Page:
Monthly Archives: January 2014

Weather advisories, dangerous arctic air and high blood pressure!


The United States is experiencing some of the most extreme cold weather conditions in its history. The implications for people with high blood pressure should not be ignored.

Patient First, a chain of primary care health centers with locations in Hampton and Newport News, has even issued a press release with advice for those dealing with current weather conditions on the Peninsula. The release cautions that “snow shoveling can be a strenuous activity. It can increase blood pressure and heart rate. Individuals with a history of heart disease, high blood pressure or strokes should not shovel snow.”

It continues that if a person must shovel snow, they should do so as early as possible. Snow is heavier after it has been on the ground for a few days — often melting and re-freezing, creating a solid chunk of snow rather than powdery, just-fallen snow. “Also, make sure that you are properly hydrated and prepare your body for shoveling by warming up. Jog in place or do 10 jumping jacks before you begin to shovel, as this will get your blood flowing before you begin. Shoveling too fast can increase your blood pressure.”

Researchers have explained that colder weather stimulates the nervous system, which essentially causes more stress, leading to hypertension, and even heart attacks. In cold weather, people also tend to eat more and exercise less, which can also lead to higher cholesterol levels and a higher blood pressure.

Another potential explanation for the increased risk of coronary events in colder weather is the stimulation of cold receptors in the skin and therefore the sympathetic nervous system, leading to a rise in levels of catecholamine — the small substances made by nerve tissue and the adrenal gland that play an important role in the body’s physiological response to stress. Moreover, increased platelet accumulation and blood thickness during cold exposure promotes clotting.

According to U.S. nonprofit, Mayo Clinic, low temperatures cause the blood vessels to narrow, thereby increasing blood pressure as more pressure is needed to force blood through your narrowed veins and arteries.

Dr. Sheldon Sheps, professor of medicine and former chair of Mayo Clinic, says that “in addition to cold weather, hypertension may also be affected by a sudden change in weather patterns, such as a weather front or a storm: “Your body — and blood vessels — may react to abrupt changes in humidity, atmospheric pressure, cloud cover or wind in much the same way it reacts to cold. These weather-related variations in blood pressure are more common in people age 65 and older.”

Best advice is to stay indoors, regularly check blood pressure readings and to heed cold   Website weather warnings.

Marie Coppola January 2014
From the Website of RESPeRATE®     

 

 

 

My Good Samaritan Angel

The Bible mentions angels frequently.   Angels are mentioned at least 108 times in the Old Testament and 165 times in the New Testament.   In the New Testament, the doctrine of angels is precisely stated.  Angels are everywhere — the intermediaries between God and man.   I was taught that everyone has a guardian angel based on references to them throughout the Bible.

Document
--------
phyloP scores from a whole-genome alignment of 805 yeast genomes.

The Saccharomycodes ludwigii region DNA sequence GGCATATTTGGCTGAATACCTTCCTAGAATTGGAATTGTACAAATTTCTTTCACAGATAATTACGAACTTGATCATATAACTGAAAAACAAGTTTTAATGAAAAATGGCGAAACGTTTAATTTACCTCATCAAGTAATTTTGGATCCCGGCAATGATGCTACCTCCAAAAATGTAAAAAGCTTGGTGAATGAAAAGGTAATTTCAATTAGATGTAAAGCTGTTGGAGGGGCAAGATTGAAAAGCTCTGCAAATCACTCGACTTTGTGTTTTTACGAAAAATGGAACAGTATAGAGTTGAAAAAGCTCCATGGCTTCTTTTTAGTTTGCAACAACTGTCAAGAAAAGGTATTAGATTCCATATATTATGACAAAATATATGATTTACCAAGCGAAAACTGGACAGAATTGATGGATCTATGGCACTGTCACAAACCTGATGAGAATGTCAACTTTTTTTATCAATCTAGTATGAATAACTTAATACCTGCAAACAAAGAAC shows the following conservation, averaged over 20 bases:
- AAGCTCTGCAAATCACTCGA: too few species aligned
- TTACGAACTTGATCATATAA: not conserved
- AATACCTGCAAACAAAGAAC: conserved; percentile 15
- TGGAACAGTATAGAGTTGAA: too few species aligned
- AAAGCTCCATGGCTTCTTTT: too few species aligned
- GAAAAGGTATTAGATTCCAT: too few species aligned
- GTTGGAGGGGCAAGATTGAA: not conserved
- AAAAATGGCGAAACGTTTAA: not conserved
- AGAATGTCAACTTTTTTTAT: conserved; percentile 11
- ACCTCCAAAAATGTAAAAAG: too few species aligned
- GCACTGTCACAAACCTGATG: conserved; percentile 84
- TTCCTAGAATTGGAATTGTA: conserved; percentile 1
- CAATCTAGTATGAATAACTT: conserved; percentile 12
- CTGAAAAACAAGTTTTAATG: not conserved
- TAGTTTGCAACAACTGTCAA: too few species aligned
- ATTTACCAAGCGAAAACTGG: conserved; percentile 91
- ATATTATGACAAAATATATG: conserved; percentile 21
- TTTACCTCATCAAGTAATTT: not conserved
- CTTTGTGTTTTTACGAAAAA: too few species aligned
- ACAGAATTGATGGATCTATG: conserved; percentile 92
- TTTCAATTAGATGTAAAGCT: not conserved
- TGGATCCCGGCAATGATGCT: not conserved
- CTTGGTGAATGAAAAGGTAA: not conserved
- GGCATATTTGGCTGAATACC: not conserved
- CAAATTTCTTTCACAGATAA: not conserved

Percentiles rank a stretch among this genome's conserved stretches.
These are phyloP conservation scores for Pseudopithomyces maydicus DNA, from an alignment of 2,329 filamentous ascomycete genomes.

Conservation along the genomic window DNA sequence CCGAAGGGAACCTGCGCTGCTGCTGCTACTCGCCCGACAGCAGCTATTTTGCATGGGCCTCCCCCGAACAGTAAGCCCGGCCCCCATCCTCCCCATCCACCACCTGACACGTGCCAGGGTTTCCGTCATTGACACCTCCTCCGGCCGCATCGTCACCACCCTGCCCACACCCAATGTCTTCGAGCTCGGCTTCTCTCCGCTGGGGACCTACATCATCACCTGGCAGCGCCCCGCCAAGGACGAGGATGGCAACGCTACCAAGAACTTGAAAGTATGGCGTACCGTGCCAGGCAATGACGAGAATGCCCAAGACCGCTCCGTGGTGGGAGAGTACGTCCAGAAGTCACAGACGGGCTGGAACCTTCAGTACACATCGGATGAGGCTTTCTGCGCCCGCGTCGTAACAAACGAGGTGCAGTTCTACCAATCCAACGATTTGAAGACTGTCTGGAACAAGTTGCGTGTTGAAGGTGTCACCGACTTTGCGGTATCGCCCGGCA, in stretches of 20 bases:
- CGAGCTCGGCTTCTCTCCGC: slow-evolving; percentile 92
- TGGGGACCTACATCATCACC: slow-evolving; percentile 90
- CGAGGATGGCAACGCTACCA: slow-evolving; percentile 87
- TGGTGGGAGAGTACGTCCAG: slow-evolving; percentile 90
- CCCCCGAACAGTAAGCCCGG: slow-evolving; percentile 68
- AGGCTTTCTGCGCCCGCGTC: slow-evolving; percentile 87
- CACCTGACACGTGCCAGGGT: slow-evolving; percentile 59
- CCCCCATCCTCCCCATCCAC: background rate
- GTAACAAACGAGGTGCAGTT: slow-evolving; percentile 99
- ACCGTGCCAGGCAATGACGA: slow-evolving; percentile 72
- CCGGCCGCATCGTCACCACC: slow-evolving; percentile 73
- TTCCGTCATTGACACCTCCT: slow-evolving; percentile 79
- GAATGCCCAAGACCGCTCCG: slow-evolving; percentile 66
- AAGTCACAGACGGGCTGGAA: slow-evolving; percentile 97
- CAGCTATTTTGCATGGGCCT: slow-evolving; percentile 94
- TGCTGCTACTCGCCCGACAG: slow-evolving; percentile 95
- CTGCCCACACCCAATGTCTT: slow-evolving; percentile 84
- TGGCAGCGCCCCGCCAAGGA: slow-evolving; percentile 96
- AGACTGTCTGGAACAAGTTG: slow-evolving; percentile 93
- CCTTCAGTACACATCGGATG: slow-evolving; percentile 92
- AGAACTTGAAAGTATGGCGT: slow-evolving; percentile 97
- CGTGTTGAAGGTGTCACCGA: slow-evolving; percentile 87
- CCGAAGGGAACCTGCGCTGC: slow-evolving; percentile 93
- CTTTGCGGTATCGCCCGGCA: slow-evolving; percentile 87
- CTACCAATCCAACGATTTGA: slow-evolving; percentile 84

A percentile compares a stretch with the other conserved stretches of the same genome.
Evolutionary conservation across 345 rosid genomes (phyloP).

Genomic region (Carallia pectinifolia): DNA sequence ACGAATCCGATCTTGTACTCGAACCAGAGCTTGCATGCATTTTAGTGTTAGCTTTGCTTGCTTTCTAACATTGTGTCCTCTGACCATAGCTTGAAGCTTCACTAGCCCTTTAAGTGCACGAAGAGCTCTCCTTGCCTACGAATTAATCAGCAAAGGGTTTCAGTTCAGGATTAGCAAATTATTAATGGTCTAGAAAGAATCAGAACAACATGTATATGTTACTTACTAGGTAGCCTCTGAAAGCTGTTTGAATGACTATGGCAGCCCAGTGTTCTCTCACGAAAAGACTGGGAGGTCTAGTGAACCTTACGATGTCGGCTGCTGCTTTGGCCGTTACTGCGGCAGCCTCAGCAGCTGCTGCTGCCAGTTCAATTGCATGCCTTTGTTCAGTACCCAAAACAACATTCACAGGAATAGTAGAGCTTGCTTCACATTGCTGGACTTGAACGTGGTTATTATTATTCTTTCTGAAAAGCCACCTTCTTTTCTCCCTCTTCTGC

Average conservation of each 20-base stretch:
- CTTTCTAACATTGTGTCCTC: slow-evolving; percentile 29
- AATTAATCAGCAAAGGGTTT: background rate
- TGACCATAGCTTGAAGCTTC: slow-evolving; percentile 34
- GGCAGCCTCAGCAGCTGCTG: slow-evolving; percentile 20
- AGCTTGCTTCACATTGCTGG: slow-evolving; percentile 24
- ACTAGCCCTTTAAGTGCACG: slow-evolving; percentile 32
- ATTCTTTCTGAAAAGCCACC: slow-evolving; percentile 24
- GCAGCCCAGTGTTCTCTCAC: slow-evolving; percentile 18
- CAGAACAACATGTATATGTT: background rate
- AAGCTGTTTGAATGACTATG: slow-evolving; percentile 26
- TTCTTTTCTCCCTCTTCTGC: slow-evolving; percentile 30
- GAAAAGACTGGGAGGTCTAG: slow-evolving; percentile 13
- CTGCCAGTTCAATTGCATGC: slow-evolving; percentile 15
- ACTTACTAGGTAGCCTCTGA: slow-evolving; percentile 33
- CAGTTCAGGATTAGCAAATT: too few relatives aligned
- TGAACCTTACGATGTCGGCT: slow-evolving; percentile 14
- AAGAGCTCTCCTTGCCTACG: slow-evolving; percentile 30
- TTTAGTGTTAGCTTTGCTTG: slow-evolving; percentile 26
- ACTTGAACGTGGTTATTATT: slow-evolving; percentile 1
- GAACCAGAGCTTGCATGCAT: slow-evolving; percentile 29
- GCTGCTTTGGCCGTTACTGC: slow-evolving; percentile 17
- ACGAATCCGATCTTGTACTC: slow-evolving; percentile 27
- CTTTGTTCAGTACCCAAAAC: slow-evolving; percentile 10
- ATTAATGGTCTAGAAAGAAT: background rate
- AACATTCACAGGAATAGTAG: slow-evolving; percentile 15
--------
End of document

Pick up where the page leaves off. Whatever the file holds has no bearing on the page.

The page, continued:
According to the Bible, angels are spiritual (not physical) beings; and they can take on human form or appearance.  

I met one.  

It was the month my father took ill;  he had been admitted into the hospital for a respiratory issue.  After some days, we felt we could take him home, but suddenly he was placed on a ventilator.  After he was on it for a week, our consultations with his doctors proved negative and worrisome.  The doctors wanted to continue the ventilator, but our dad looked uncomfortable and weaker.   We wanted him taken off, and it was a tremendous conflict.

Driving home from the hospital one especially frustrating day, I passed by my church, which is always a great source of comfort to me.   Impulsively and driven by worry, I stopped to see if the pastor was there.   I was told he was not.   I went into the church and while I quietly sat there, a young seminarian came by and asked me if he could help me.   He was such a young priest-in-training, but his kind eyes and compassion affected me; I teared up and couldn’t talk to him.   He sat down by me and remained silent.  It was comforting just to have his presence.

When I got up to leave, he walked me to the door, introduced himself and gave me his card.   I had never seen him before or even knew that we had a seminarian.  I was a frequent visitor at the church as a volunteer and Bible class teacher.  I told him my dad was very ill and it did not look hopeful.

I also told him there were other issues in the family going on.  Dad’s ailment evoked some see-saw emotions and not everyone was themselves.  That in itself was disturbing and distracting.  We needed to be a family unit at this time.  He told me he had a similar situation in his own family and shared it.  He asked me where I lived which was a few blocks from the church.  He also asked me for my phone number and if he could visit with me at the church again or at my home.  We exchanged numbers and cards.

I got in the habit of stopping at the church each day after work or hospital visit, and the seminarian was always in the church.  He would smile and ask me how my dad and the family were doing.   We would chat by the door and he shared his death and loss experiences, which helped me understand my own.  He had a comforting style and always lifted my spirits after these visits.